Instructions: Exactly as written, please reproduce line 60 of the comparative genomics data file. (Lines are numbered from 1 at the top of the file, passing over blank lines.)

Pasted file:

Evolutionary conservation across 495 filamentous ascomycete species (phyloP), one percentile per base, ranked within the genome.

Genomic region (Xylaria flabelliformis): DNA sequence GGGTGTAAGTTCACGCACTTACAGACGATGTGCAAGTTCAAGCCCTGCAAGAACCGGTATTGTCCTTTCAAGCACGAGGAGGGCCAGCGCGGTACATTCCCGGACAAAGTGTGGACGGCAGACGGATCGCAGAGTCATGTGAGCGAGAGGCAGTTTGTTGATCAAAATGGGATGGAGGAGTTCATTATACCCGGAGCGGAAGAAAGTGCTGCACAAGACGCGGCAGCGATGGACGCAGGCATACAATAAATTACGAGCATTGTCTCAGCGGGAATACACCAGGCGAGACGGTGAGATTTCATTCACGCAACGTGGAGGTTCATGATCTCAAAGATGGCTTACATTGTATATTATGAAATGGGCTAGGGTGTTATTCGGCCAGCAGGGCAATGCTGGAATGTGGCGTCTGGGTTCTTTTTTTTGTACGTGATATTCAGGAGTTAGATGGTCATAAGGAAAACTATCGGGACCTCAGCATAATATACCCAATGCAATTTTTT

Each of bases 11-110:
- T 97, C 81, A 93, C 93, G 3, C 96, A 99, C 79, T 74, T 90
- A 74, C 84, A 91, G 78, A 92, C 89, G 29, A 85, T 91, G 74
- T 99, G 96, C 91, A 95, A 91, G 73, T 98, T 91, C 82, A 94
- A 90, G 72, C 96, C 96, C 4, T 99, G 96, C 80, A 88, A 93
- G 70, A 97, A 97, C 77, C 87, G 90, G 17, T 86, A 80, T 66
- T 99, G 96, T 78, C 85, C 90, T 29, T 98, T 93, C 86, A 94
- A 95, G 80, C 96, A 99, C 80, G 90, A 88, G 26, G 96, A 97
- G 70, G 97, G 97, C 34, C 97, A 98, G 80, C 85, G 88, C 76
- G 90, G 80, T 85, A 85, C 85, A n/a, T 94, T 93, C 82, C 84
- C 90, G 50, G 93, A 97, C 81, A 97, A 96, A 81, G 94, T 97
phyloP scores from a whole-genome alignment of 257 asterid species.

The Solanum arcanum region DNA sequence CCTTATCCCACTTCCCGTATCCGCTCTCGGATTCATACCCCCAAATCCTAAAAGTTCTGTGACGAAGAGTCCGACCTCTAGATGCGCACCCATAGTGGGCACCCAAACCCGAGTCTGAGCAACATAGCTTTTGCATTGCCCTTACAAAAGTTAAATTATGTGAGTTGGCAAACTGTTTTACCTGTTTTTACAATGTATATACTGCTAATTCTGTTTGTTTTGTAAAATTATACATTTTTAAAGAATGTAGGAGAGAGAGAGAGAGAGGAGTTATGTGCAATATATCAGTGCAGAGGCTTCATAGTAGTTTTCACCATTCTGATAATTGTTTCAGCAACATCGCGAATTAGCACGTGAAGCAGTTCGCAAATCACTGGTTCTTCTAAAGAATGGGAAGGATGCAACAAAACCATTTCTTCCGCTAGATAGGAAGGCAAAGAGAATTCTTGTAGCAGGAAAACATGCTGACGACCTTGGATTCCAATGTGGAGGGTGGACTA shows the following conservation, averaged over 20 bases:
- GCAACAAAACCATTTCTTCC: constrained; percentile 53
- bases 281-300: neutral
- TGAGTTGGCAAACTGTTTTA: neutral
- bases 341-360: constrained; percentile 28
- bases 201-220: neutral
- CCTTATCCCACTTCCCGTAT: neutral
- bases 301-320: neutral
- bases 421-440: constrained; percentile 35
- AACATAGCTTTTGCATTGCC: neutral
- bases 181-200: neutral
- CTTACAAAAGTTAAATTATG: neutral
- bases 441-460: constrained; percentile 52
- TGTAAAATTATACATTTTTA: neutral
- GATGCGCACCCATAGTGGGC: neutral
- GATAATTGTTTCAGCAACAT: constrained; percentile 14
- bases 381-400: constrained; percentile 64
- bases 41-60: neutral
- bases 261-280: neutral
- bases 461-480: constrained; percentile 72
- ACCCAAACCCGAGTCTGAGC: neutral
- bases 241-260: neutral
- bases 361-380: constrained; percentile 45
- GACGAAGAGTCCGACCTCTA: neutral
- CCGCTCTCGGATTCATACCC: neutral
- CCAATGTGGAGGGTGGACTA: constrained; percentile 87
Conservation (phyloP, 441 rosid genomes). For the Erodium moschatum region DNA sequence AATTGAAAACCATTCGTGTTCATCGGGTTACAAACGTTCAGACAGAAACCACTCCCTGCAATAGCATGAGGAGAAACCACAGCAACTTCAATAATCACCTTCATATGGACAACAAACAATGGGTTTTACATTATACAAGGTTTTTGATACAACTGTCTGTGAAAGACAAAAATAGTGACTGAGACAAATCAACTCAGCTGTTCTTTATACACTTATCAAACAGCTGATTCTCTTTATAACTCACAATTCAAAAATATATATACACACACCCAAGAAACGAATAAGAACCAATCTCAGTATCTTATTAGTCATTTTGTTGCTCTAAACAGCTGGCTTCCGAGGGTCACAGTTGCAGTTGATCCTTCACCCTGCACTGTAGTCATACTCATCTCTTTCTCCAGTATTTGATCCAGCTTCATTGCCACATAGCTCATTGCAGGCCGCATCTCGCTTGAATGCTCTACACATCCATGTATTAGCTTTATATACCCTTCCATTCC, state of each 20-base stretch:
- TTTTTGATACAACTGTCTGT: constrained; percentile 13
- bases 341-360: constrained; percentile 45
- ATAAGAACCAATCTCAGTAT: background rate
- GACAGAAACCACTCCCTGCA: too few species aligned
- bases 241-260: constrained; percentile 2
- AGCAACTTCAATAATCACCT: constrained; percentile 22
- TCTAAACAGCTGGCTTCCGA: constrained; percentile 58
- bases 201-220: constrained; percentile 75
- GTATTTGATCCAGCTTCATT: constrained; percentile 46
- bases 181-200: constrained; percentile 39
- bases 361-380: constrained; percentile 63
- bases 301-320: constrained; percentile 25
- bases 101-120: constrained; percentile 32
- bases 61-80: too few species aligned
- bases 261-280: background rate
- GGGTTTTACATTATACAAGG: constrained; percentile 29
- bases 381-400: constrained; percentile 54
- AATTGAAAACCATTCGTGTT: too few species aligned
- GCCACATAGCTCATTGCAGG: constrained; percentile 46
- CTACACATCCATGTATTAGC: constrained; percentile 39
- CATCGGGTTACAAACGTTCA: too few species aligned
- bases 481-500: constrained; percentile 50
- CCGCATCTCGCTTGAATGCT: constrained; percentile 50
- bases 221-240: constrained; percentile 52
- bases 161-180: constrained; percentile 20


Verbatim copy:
- GCCACATAGCTCATTGCAGG: constrained; percentile 46